One of the busiest days on the restaurant calendar is Mother’s Day as Hongkongers love to celebrate their mums with a slap-up meal. Tracey Furniss asks three top chefs how their mothers or grandmothers influenced them as chefs and the way they cook today
“I was born and raised in Vlissingen in the Netherlands, it’s a fisherman town,” says Richard Ekkebus, director of Culinary Operations and Food and Beverage at the Landmark Mandarin Oriental. “A few fishermen lived on our street and on Thursday nights when the fleet returned, there was always fresh fish. My favourite was the small sole and my mum would bake them in salted butter. I really looked forward to that. I was particularly fond of the sole’s crispy skin with lots of collagen.”
It was Ekkebus’s grandparents, however, that influenced him to become a chef. “My grandparents had a hotel and restaurant, and my grandmother ran the kitchen,” he says. “She was always in the kitchen. Unconsciously that has influenced me to become a chef.”
His mother’s sole dish and grandmother’s influence have made Ekkebus astute about what women, in particular, like to experience when eating – which is reflected in the cuisine served at the Landmark Mandarin Oriental’s flagship restaurant Amber.
The menu features low-carb, light, delicate dishes that are just as flavoursome as their richer, heavier counterparts.
This Mother’s Day, Ekkebus celebrated mums with a menu of uni with passion fruit and summer squash, ocean trout with carotene and marigold, blue lobster with kabu and caviar, John Dory with scampi and the first Western Australian winter truffles, and pigeon with watercress and summer greens. For dessert, there’s bitter chocolate with tofu.
Then there is Hong Kong-native Vicky Cheng. The Vea and Wing restaurateur and chef says his favourite dish growing up was Shanghainese-style salted raw crab in garlic vinegar. “It was just something that all the kids looked forward to whenever we saw grandma. It was so delicious,” he says. “I wanted my guests to taste this delicious recipe, so I decided to put this on the menu of my new Chinese restaurant, Wing. Whenever this dish is brought out to my guests, we introduce it as a taste of my childhood.”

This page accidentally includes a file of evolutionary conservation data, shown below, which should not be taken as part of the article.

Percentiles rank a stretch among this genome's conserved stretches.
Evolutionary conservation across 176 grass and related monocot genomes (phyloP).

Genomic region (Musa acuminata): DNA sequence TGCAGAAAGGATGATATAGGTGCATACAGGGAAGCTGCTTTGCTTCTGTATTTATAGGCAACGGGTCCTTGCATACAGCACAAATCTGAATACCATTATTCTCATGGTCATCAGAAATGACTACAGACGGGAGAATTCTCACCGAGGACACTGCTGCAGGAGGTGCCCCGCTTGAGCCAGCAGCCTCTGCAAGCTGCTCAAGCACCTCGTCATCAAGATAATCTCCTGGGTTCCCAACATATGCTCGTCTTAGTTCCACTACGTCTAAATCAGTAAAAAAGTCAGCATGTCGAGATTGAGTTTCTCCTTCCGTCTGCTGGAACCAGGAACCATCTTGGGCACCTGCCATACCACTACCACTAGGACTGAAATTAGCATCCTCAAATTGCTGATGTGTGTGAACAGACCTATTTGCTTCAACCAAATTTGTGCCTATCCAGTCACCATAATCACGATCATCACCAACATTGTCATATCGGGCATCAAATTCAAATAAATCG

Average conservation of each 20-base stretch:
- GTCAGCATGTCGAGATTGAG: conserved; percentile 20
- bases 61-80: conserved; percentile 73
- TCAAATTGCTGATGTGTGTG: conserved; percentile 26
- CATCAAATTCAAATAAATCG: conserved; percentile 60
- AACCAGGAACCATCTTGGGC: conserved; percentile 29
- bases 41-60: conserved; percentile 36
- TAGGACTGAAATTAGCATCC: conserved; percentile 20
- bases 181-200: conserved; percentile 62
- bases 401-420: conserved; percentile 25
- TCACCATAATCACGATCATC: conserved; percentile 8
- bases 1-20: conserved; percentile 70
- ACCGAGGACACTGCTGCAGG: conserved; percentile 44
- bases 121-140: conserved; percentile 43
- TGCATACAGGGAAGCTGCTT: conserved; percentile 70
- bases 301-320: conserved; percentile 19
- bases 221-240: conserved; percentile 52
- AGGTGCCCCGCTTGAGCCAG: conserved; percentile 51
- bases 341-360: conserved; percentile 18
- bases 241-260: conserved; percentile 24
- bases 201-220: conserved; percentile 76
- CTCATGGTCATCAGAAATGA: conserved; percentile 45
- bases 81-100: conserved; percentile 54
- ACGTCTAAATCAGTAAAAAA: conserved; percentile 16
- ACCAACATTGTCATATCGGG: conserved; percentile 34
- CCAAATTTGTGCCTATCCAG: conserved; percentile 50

Cheng’s mother cooked Chinese food at home, which sparked his interest in cooking. He also liked watching the Food Network but says he first started cooking when his mum was out of town.
“There was one time when my mother was away on a trip and there was no food left, but there was some money. I went to the supermarket to get some simple ingredients, and that’s when I first started cooking,” the chef says.
Cheng appreciates his mum for always believing in him. “My mother was literally the only person to believe in me becoming a chef and it actually gave me the motivation to be the best I could be,” he says. “My mother has been the most supportive person in my life. Even now, our bond is very strong and she is a big part of my success.”
For Vea’s Mother’s Day tasting menu, Cheng created a snack dedicated to his mother and his wife – the mother of his two daughters – called Without the Two of Us, after the song by veteran Cantopop singer George Lam Tsz-Cheung. “This is my mother’s favourite song and it’s also the only song that I have sung to my wife,” says Cheng. The dish uses two ingredients from the lyrics – salted fish and bok choy – and is paired with a music box that plays the song’s melody.
Famous for his nose-to-tail cuisine, British-born chef Nathan Green grew up with parents who could both cook well. “Mum was always amazing at homely dishes, my death-row meal would be her shepherd’s pie and baked beans followed by steamed ginger pudding and custard. A shepherd’s pie is normally the first thing she cooks me whenever I go home,” says Green, whose first gig in Hong Kong was at 22 Ships and Ham & Sherry before opening Rhoda, a restaurant inspired by his grandmother. He also opened smokehouse Henry at Rosewood before teaming up with the group behind Octavium to helm European steakhouse Rex Wine & Grill.
“Mum’s cooking was always warm and generous,” continues Green. “We used to have a beautiful vegetable garden and fruit trees and nothing would go to waste – gooseberries, raspberries, red currants, plums and pears would all get transformed into delicious desserts like pies and crumbles. Every Sunday, she would cook us a roast dinner and Saturdays would consist of dishes like spaghetti Bolognaise (not from a packet) or chilli con Carne.”
Dishes he now serves that are inspired by his mother are his pies, hand-cut chips and desserts. For Mother’s Day, Green is serving roast beef with all the trimmings. “Mum always made a wonderful treacle tart to use up leftover pastry, so one of my favourite desserts, which we will serve too, is a fabulous treacle tart,” he says. “I’m blessed to have grown up in a food-loving family and it all stems from my grandparents down to my own parents and then to me and my siblings. I hope all this influence passes to my kids, Lily and Harley.”